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Known as skipjack in Cape waters and ladyfish or ten pounder overseas, springer are found along the eastern seaboard from Mossel Bay northwards. The species can attain weights of well over 11kg, with the South African angling record standing at 11.8kg. Although exceptional fish are taken every year, the majority of the catch weighs in at around 3kg or less. It is generally accepted that, in estuaries, spring and summer are the periods of peak abundance; however, as with any angling, there are no rules and good fish are often taken from upper east coast estuaries in winter. In the surf, large specimens follow the winter sardine run up the KwaZulu-Natal coast and some big specimens are taken at this time every year.



The high-speed fight tends to wear them down quite fast, so the majority of springer can be subdued on light tackle provided you have enough line as they are capable of spectacular runs. Young specimens usually erupt from the water in a series of breath-taking jumps when hooked, but bigger fish often dont jump at all, preferring to stay deep and run hard. The springers sandpaper-like teeth wear through light trace material fast, so it is a good idea to use relatively heavy nylon or fluorocarbon traces when fishing for them. Dont overdo this, though, as going too heavy will cut down your pickup rate, especially in bright conditions. Fluorocarbon with a diameter of around 0.042mm is a good choice for most estuarine situations. Anglers using bait off the beaches and points will usually be fishing heavier than this. When big springer are about in the surf, nylon or fluorocarbon traces with a diameter of 0.60mm or heavier are a good idea.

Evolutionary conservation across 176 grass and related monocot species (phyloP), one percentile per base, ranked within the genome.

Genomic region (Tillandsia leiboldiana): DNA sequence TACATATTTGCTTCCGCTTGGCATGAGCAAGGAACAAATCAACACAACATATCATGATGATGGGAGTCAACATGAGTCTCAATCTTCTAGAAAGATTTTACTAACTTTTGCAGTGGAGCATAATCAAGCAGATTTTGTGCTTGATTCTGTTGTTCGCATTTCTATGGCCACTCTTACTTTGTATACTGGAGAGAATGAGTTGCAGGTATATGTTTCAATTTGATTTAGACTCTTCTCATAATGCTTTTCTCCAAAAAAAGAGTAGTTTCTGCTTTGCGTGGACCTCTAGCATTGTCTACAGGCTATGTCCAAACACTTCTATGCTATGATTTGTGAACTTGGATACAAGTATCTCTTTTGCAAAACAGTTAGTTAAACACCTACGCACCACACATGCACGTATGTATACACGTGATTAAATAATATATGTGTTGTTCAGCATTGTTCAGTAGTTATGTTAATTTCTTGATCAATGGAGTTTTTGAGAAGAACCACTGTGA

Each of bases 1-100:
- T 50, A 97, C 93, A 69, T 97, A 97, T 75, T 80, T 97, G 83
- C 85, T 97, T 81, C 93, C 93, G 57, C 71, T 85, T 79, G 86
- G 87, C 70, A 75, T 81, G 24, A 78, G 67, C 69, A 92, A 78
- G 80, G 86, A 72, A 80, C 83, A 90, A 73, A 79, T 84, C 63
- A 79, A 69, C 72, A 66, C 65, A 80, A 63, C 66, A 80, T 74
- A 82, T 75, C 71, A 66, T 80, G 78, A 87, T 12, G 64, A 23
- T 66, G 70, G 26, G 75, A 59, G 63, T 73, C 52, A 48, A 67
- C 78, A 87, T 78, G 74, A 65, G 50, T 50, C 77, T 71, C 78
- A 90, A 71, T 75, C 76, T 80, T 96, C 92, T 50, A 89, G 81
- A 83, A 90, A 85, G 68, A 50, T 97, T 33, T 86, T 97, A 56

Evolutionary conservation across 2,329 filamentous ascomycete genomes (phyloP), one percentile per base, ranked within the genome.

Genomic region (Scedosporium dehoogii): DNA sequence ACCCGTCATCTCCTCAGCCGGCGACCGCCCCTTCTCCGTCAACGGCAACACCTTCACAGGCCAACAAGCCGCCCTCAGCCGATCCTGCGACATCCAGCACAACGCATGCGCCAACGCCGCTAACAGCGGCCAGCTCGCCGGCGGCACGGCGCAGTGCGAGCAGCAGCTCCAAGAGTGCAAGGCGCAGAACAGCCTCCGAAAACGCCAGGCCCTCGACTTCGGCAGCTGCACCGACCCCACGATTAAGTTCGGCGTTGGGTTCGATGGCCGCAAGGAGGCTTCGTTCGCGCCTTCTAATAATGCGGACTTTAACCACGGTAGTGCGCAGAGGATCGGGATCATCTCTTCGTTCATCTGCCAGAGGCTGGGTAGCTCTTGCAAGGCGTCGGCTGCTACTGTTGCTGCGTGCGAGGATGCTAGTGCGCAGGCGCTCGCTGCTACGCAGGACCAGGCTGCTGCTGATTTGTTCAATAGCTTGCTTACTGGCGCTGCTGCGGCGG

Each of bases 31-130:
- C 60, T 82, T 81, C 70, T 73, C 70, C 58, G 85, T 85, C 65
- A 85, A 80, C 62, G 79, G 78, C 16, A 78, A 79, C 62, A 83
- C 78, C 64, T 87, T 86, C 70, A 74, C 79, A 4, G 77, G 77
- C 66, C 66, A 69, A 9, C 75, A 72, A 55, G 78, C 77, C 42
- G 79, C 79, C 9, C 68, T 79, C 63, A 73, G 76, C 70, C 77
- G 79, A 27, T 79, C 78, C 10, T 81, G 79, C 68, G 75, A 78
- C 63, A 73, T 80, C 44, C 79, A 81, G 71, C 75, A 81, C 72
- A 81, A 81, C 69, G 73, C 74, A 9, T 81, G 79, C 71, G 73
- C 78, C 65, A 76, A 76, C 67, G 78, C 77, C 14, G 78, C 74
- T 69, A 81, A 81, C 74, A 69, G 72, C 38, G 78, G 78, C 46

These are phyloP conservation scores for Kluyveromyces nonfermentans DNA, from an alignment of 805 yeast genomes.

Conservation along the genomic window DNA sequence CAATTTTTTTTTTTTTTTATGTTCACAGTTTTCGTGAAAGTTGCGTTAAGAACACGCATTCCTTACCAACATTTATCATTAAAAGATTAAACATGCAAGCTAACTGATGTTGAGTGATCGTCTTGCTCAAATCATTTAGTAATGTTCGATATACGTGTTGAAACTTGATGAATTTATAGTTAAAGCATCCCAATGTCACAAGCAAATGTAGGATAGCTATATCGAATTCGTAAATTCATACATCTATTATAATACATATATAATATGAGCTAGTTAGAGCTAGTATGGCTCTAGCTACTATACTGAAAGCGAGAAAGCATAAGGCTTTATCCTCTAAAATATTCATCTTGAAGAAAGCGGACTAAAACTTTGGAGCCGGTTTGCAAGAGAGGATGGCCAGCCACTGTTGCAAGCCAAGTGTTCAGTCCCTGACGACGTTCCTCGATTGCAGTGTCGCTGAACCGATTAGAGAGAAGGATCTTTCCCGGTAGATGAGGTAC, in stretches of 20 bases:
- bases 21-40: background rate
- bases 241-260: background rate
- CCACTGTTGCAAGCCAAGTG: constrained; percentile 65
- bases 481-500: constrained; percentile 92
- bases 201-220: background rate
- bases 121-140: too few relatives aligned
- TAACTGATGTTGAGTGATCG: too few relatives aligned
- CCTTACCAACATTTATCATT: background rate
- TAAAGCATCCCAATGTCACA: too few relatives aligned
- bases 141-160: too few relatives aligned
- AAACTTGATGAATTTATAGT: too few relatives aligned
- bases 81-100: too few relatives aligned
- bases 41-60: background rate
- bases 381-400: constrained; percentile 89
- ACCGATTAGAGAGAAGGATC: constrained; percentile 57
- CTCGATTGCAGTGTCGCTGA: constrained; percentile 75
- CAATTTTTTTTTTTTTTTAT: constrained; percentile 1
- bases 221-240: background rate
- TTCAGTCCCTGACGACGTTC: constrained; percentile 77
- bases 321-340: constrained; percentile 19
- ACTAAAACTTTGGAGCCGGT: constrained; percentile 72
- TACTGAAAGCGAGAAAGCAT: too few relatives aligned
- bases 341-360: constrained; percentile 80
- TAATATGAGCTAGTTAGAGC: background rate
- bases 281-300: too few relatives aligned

Springer respond well to hard plastics, and on the right day this can be an excellent method of targeting them in estuarine waters. Occasionally, large specimens will challenge a big noisy surface plastic and I know several anglers who swear by lures such as the Z-Claw and Roosta popper, but I personally believe that smaller lures result in more pulls. When targeting springer, I like a lure of around 7cm to 9cm long. Floating lures are extremely popular, especially in low light conditions when the fish are hunting in the shallows or close to the surface. Deep divers and sinking lipped lures have their place and can be effective in calm bright clean water conditions as they get down to where the fish are holding. The range of colours that lipped lures come in is mind blowing, with many being designed to catch anglers rather than fish! I think that most colours will work on the right day but for me chartreuse, blue, silver, white, hot orange and combinations of these colours have been consistent producers. I also like to have a touch of red somewhere on the lure, as I believe that this acts as a trigger and can prompt a strike from a reluctant fish. There are so many good lipped lures on the market that it is hard to only carry a few makes, but I have found the Strike Pro Arc Minnow to be excellent and very good value for money. Other lures that I would not leave the dock without are: a shoal of small Rapalas, a selection from the Sea Bass College range and the Halco Sorcerer.